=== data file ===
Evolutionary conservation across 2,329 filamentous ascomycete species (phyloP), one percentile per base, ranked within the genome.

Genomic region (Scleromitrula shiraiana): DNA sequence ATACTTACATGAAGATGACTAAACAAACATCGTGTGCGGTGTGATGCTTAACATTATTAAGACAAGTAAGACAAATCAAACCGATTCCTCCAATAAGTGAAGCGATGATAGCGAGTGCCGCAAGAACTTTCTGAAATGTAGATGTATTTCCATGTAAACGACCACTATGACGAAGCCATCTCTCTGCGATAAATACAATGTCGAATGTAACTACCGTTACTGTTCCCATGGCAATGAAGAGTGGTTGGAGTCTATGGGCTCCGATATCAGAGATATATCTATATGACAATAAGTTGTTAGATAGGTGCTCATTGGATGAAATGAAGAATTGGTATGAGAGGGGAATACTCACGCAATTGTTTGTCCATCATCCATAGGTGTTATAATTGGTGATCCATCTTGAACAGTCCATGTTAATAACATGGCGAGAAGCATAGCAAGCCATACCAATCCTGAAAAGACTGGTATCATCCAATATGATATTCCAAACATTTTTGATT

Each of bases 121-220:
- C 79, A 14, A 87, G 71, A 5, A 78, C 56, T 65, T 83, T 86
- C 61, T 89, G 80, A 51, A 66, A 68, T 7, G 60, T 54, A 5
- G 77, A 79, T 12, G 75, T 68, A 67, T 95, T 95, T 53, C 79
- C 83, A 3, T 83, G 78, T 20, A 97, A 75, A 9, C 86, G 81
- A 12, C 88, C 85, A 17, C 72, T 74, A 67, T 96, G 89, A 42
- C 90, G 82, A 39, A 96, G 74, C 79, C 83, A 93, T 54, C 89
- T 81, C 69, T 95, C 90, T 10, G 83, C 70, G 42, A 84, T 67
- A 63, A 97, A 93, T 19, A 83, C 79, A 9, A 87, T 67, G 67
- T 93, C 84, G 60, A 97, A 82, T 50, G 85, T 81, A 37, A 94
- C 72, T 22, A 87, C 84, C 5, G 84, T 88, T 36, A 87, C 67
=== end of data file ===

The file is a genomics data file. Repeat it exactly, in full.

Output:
Evolutionary conservation across 2,329 filamentous ascomycete species (phyloP), one percentile per base, ranked within the genome.

Genomic region (Scleromitrula shiraiana): DNA sequence ATACTTACATGAAGATGACTAAACAAACATCGTGTGCGGTGTGATGCTTAACATTATTAAGACAAGTAAGACAAATCAAACCGATTCCTCCAATAAGTGAAGCGATGATAGCGAGTGCCGCAAGAACTTTCTGAAATGTAGATGTATTTCCATGTAAACGACCACTATGACGAAGCCATCTCTCTGCGATAAATACAATGTCGAATGTAACTACCGTTACTGTTCCCATGGCAATGAAGAGTGGTTGGAGTCTATGGGCTCCGATATCAGAGATATATCTATATGACAATAAGTTGTTAGATAGGTGCTCATTGGATGAAATGAAGAATTGGTATGAGAGGGGAATACTCACGCAATTGTTTGTCCATCATCCATAGGTGTTATAATTGGTGATCCATCTTGAACAGTCCATGTTAATAACATGGCGAGAAGCATAGCAAGCCATACCAATCCTGAAAAGACTGGTATCATCCAATATGATATTCCAAACATTTTTGATT

Each of bases 121-220:
- C 79, A 14, A 87, G 71, A 5, A 78, C 56, T 65, T 83, T 86
- C 61, T 89, G 80, A 51, A 66, A 68, T 7, G 60, T 54, A 5
- G 77, A 79, T 12, G 75, T 68, A 67, T 95, T 95, T 53, C 79
- C 83, A 3, T 83, G 78, T 20, A 97, A 75, A 9, C 86, G 81
- A 12, C 88, C 85, A 17, C 72, T 74, A 67, T 96, G 89, A 42
- C 90, G 82, A 39, A 96, G 74, C 79, C 83, A 93, T 54, C 89
- T 81, C 69, T 95, C 90, T 10, G 83, C 70, G 42, A 84, T 67
- A 63, A 97, A 93, T 19, A 83, C 79, A 9, A 87, T 67, G 67
- T 93, C 84, G 60, A 97, A 82, T 50, G 85, T 81, A 37, A 94
- C 72, T 22, A 87, C 84, C 5, G 84, T 88, T 36, A 87, C 67